No open South African medical aid fund can legally refuse you medical aid membership. Closed medical aid funds on the other hand, which only exist for employees of certain companies for example, are not available to other members of the public and so you will be excluded if you’re not an employee.
It’s important to know however, that medical aid schemes do have the right to charge late joiner penalties or enforce certain waiting periods on new members, which can be up to 12 months for certain pre-existing conditions such as hypertension, asthma or pregnancy. This means that your new medical aid scheme will not pay out any claims that you incur within a certain time period that directly relate to these pre-existing conditions.
What if I’m over a certain age and have never had medical aid?
As mentioned above, many medical aids do charge “late joiner” penalties if you are over a certain age and have never belonged to any medical aid fund, or have had gaps in your previous membership of any medical aid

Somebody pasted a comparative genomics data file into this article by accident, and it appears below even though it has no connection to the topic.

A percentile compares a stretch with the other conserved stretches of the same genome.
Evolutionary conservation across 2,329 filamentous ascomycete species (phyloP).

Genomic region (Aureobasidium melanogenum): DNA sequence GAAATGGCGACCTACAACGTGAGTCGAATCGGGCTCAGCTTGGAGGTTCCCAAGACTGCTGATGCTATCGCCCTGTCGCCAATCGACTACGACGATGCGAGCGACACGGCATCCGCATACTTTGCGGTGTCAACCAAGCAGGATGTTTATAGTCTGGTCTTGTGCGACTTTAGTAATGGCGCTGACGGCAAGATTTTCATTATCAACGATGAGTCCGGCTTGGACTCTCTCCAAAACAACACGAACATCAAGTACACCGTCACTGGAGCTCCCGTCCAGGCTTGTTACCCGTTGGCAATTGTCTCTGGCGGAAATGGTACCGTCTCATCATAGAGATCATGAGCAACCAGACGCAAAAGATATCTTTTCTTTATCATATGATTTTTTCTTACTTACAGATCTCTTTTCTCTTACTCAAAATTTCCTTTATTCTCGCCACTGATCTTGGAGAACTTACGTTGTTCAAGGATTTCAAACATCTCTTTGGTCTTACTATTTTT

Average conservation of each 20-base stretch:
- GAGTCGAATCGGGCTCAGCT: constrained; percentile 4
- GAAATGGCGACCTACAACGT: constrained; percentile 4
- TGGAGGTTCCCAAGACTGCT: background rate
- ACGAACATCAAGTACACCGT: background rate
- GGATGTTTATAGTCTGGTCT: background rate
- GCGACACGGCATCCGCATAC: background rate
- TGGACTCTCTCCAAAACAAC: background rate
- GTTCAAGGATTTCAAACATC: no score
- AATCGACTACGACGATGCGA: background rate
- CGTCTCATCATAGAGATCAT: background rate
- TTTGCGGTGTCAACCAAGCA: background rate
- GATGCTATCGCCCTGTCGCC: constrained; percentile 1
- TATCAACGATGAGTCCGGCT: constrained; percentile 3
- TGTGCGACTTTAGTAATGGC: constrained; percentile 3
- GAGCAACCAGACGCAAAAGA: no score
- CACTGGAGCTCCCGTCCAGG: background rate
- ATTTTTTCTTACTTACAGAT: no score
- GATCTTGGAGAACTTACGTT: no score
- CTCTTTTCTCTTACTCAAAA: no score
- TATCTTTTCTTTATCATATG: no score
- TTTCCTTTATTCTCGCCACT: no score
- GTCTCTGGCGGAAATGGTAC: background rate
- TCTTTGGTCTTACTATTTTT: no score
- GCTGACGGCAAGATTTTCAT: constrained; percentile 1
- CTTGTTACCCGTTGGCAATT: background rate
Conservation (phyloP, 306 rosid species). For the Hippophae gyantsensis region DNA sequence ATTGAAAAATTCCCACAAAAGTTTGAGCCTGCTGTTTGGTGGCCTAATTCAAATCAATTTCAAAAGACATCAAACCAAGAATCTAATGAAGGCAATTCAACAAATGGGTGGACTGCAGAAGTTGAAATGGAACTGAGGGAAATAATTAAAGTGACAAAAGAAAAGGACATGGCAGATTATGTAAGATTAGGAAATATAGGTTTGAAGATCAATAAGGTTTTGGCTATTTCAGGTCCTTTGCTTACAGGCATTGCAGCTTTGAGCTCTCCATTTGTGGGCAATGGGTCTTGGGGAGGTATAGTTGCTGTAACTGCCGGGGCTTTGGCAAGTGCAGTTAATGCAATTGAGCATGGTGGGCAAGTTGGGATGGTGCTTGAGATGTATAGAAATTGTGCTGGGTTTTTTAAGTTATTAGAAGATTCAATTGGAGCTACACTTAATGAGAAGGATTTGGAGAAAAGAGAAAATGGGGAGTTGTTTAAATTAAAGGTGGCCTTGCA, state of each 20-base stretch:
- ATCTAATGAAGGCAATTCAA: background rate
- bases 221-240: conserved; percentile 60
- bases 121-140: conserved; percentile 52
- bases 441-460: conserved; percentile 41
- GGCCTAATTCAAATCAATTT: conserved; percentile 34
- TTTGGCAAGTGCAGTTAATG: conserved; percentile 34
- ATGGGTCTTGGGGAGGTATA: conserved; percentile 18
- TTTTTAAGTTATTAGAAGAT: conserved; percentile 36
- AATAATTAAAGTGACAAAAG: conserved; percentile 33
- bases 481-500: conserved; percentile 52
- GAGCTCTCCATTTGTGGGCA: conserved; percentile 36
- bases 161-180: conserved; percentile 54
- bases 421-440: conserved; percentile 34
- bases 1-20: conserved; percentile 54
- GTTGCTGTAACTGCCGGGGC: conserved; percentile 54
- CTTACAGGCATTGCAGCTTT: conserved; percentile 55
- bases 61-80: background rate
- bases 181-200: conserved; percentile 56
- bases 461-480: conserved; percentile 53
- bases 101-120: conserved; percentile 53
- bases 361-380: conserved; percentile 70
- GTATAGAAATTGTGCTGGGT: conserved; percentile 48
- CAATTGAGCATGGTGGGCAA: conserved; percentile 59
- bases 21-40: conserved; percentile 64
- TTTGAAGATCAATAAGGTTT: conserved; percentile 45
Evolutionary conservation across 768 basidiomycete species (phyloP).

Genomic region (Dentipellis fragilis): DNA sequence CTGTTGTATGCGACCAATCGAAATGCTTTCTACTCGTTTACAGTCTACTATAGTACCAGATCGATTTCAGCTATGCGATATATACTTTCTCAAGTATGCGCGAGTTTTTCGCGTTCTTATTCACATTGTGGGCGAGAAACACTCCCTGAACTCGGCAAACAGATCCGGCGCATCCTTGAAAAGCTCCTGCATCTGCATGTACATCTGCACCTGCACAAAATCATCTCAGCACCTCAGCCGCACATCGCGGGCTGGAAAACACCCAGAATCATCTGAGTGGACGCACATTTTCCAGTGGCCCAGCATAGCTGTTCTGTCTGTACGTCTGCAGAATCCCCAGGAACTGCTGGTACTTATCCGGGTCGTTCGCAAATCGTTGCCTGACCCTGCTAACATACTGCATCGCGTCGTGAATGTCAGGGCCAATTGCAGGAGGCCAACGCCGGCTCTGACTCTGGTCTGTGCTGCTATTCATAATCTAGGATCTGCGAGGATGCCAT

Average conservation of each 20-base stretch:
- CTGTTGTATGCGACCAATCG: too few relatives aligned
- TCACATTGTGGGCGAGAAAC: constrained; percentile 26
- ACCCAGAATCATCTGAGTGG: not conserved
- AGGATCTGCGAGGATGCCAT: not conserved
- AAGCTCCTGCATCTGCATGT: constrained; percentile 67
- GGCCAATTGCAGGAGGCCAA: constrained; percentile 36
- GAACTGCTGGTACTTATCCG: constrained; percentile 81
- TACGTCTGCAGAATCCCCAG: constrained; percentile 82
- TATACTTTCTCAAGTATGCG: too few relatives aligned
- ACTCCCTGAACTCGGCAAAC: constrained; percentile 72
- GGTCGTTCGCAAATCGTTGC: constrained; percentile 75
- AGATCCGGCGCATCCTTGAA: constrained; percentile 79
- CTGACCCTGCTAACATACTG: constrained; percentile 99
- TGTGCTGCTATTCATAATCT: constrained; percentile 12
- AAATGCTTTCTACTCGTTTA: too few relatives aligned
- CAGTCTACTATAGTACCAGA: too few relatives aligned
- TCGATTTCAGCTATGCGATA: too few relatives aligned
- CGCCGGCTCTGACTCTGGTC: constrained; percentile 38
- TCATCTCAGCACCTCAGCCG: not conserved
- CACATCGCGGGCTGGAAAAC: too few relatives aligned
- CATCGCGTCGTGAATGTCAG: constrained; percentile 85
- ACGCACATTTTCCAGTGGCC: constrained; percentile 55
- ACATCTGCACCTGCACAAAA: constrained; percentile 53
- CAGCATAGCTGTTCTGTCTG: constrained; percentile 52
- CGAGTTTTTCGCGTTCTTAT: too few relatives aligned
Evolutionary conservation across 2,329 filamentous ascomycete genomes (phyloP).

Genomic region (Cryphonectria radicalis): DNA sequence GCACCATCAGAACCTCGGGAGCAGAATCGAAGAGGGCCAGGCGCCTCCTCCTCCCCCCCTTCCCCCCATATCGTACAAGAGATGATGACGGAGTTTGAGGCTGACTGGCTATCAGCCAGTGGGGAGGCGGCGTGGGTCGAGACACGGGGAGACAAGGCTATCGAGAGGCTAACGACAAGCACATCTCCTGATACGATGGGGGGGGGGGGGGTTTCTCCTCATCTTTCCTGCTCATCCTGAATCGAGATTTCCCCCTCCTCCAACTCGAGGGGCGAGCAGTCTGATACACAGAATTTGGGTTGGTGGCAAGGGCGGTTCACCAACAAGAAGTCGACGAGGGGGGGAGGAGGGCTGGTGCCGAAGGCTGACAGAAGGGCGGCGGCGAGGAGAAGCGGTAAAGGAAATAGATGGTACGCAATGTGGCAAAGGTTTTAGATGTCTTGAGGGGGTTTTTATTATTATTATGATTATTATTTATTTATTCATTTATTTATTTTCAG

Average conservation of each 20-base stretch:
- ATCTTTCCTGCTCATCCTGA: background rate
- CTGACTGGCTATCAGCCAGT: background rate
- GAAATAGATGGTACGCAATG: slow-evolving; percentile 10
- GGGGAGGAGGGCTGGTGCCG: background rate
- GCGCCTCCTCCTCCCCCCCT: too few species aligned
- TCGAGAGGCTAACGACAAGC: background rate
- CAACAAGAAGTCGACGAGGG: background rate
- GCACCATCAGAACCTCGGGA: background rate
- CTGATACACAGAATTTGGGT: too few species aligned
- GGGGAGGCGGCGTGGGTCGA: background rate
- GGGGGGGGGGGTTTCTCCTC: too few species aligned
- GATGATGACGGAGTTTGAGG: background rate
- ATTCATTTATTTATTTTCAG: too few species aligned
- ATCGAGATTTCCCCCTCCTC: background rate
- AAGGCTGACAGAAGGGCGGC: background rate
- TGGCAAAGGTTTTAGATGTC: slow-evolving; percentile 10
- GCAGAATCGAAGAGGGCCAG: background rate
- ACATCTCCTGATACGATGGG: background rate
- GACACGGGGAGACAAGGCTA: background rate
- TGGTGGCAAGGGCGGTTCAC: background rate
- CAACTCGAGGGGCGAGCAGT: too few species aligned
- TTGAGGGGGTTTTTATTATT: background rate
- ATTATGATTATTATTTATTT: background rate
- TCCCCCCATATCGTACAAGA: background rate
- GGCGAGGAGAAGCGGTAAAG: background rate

What if I have no pre-existing conditions?
Even if you don’t have any pre-existing conditions, medical aid companies can impose a general waiting period of three months on you as a new medical aid member, before paying out any claims.
Why can’t I make a claim as soon as I join a medical aid scheme?
It’s important to remember that a medical scheme does not operate for profit. If all its members only joined medical aid schemes in order to immediately make claims, these schemes would not be able to stay solvent. They would struggle to pay out any of their existing members’ claims – even those who’d been contributing with no claims for years and years.
There are strict rules and regulations governing the industry and Fedhealth always abides by these regulations, which were stipulated in the Medical Schemes Act 131 of 1998. With an average of five days in paying out claims, find out more about what sets us apart.
DISCLAIMER: The information on this website is for educational purposes only, and is not intended as medical advice, diagnosis or treatment. If you are experiencing symptoms or need health advice, please consult a healthcare professional.